Google and Apple Remove Navalny Protest Voting App as Elections Begin in Russia

Apple and Google on Friday removed an app intended to coordinate protest voting in this weekend’s Russian elections, The New York Times reports.

The app was created by allies of leading opposition leader Aleksei Navalny, who is currently imprisoned.

The tech giants removed the app from their app stores after Russian officials, who claimed that the app is illegal, threatened to prosecute Apple and Google employees working in the country.

A source familiar with Google’s decision said Russian authorities identified specific individuals they would put on trial, which led to their decision. The company has more than 100 employees working in Russia.

Apple has not commented on the removal.

Navalny’s team alleges censorship:

The app was promoted by Navalny allies to consolidate the opposition vote in each of the country’s electoral districts. President Vladimir Putin’s party is expected to win a majority of seats.

“Removing the Navalny app from stores is a shameful act of political censorship,” Navalny aide Ivan Zhdanov said on Twitter. “Russia’s authoritarian government and propaganda will be thrilled.”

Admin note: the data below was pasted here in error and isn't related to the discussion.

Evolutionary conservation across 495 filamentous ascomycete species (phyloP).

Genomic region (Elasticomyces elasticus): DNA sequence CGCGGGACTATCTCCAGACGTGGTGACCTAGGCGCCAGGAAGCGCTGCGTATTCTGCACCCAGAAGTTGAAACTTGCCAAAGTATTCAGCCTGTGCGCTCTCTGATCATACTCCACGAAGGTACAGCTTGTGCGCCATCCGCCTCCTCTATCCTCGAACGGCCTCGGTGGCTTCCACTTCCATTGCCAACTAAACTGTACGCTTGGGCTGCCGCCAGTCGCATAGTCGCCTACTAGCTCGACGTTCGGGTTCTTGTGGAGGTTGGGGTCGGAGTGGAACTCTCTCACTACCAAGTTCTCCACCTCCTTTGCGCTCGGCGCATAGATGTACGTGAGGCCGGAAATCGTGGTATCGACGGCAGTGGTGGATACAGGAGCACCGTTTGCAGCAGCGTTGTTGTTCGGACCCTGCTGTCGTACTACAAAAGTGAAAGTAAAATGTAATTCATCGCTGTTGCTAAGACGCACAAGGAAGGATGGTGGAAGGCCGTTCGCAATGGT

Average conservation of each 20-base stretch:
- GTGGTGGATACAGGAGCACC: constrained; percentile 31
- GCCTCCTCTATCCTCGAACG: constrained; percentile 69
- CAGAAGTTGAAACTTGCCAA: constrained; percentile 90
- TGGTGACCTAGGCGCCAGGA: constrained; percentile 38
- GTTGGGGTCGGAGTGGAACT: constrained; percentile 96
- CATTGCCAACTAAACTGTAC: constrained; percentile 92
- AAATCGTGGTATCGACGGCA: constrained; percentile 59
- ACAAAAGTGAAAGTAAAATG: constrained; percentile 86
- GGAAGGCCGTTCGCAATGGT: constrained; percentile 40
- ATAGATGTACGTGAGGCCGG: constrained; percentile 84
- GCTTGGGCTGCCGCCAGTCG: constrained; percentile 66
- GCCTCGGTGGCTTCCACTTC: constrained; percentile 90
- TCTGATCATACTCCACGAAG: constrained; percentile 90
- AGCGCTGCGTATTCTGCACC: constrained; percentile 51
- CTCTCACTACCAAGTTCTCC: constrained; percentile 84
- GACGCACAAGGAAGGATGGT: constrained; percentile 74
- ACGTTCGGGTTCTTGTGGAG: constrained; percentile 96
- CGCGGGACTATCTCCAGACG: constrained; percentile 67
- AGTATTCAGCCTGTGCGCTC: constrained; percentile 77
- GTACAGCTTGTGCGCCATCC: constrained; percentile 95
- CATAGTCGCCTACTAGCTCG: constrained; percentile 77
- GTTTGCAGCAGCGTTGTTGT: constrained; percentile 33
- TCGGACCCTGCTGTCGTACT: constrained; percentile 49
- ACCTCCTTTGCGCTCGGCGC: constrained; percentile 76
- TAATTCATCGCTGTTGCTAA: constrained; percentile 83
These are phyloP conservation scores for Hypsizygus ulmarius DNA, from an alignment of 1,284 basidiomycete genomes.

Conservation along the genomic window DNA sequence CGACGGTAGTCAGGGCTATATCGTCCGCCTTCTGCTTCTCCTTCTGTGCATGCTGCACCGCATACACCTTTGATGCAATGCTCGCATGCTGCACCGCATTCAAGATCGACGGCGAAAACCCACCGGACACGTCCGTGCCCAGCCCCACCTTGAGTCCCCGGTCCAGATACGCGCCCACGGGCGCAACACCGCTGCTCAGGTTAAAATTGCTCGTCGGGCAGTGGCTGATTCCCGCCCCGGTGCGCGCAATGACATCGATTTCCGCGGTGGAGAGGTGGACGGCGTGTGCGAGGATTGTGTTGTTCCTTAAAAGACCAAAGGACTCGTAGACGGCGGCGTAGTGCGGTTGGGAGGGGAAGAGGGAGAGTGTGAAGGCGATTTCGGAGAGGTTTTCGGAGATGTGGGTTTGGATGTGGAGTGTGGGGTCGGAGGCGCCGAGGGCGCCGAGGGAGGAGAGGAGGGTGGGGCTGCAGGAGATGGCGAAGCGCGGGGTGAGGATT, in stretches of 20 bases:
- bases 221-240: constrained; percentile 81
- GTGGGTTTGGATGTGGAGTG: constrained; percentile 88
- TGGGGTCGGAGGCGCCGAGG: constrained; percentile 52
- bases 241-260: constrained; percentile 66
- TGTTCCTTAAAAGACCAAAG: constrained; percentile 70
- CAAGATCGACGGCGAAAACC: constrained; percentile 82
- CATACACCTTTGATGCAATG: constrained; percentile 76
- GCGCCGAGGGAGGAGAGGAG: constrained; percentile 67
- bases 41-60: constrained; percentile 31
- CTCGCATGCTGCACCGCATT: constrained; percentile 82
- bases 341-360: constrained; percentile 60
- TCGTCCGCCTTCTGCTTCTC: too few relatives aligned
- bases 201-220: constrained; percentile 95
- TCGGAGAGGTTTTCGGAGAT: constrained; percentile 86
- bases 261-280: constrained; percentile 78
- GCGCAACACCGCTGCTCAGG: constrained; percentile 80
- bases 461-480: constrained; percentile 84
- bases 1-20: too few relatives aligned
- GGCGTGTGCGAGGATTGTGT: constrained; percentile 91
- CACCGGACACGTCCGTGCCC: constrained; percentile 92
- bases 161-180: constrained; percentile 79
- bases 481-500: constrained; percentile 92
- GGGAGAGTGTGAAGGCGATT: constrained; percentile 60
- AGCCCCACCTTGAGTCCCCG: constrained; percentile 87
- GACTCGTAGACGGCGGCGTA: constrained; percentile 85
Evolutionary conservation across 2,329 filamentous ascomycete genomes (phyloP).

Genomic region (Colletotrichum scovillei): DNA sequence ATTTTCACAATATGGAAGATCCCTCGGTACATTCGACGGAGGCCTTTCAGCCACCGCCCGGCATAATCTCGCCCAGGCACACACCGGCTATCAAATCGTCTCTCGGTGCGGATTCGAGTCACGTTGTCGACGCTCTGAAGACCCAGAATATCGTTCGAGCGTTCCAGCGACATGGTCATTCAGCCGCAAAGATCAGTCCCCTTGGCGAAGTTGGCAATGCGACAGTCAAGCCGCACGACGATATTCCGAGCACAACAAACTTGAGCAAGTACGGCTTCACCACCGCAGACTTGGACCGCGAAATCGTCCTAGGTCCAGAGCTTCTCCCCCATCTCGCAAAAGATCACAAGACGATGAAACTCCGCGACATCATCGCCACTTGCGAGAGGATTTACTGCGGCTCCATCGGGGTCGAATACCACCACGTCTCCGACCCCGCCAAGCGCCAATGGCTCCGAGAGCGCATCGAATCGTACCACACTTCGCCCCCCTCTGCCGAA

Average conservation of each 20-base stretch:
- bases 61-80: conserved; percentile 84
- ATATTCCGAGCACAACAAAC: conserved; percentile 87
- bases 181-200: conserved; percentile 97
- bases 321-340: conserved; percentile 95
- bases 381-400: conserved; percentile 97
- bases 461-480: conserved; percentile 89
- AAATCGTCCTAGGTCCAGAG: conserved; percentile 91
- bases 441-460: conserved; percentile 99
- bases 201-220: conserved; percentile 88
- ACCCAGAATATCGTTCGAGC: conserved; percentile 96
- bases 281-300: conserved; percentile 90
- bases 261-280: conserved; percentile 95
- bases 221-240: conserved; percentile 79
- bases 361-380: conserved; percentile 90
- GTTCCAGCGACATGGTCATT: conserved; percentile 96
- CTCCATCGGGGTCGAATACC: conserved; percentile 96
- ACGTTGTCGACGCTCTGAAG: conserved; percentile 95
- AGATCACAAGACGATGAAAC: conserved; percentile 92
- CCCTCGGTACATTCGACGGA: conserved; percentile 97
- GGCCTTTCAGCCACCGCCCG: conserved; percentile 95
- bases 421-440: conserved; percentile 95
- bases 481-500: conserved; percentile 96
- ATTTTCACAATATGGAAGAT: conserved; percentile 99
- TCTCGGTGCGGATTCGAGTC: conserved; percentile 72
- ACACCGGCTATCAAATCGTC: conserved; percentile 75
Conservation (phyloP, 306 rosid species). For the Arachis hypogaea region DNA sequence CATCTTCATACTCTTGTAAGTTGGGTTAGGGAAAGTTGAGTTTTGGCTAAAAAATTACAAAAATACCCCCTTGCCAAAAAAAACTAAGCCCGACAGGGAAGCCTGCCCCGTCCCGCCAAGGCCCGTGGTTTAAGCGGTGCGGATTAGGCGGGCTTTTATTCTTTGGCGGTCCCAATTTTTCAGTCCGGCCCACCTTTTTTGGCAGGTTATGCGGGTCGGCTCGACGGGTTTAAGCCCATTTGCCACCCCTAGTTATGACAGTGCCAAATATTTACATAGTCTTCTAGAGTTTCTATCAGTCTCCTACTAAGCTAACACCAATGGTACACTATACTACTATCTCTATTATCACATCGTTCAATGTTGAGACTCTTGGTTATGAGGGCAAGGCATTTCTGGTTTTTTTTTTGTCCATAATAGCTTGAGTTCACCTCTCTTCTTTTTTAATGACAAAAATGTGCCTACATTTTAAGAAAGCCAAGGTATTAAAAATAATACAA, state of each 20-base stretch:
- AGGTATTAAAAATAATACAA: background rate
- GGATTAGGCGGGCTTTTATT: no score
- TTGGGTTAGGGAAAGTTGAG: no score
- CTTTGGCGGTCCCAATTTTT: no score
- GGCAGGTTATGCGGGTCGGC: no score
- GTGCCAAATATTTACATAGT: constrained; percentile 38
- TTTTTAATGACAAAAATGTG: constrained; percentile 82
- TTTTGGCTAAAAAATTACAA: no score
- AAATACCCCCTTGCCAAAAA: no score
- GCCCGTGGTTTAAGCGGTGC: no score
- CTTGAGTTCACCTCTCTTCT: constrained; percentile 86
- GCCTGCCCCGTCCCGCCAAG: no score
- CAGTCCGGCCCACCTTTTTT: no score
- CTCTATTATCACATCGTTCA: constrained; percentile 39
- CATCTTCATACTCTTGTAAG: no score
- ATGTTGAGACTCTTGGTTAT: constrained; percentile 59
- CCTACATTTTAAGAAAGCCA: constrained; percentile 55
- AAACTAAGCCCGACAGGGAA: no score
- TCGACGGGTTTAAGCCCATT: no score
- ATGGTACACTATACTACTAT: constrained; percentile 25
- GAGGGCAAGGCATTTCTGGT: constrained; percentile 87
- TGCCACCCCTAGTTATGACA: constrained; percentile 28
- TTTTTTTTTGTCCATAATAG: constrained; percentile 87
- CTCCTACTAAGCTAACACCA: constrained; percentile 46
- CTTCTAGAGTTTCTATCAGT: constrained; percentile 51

Putin spokesman Dmitri Peskov argued that the app was illegal and that Navalny’s protest movement was banned earlier this year.

“Both platforms have been notified and in accordance with the law they made these decisions, as it seems,” he said.

Worries over Russia’s tech sway:

“This is really a new phenomenon to go after the app stores,” Natalia Krapiva, legal counsel for Access Now, a civil society group tracking internet censorship, told the Times. While tech companies aimed to be impartial platforms, their leaders should speak more forcefully against censorship and prosecutions threats, otherwise “it looks like they are standing with the government,” she said.

Navalny’s team said they would try to coordinate their campaign through other platforms, like the messaging app Telegram.

But they criticized Apple and Google to bowing to Kremlin pressure.

“This shameful day will long remain in history,” Leonid Volkov, Mr. Navalny’s longtime chief of staff, wrote on Telegram.


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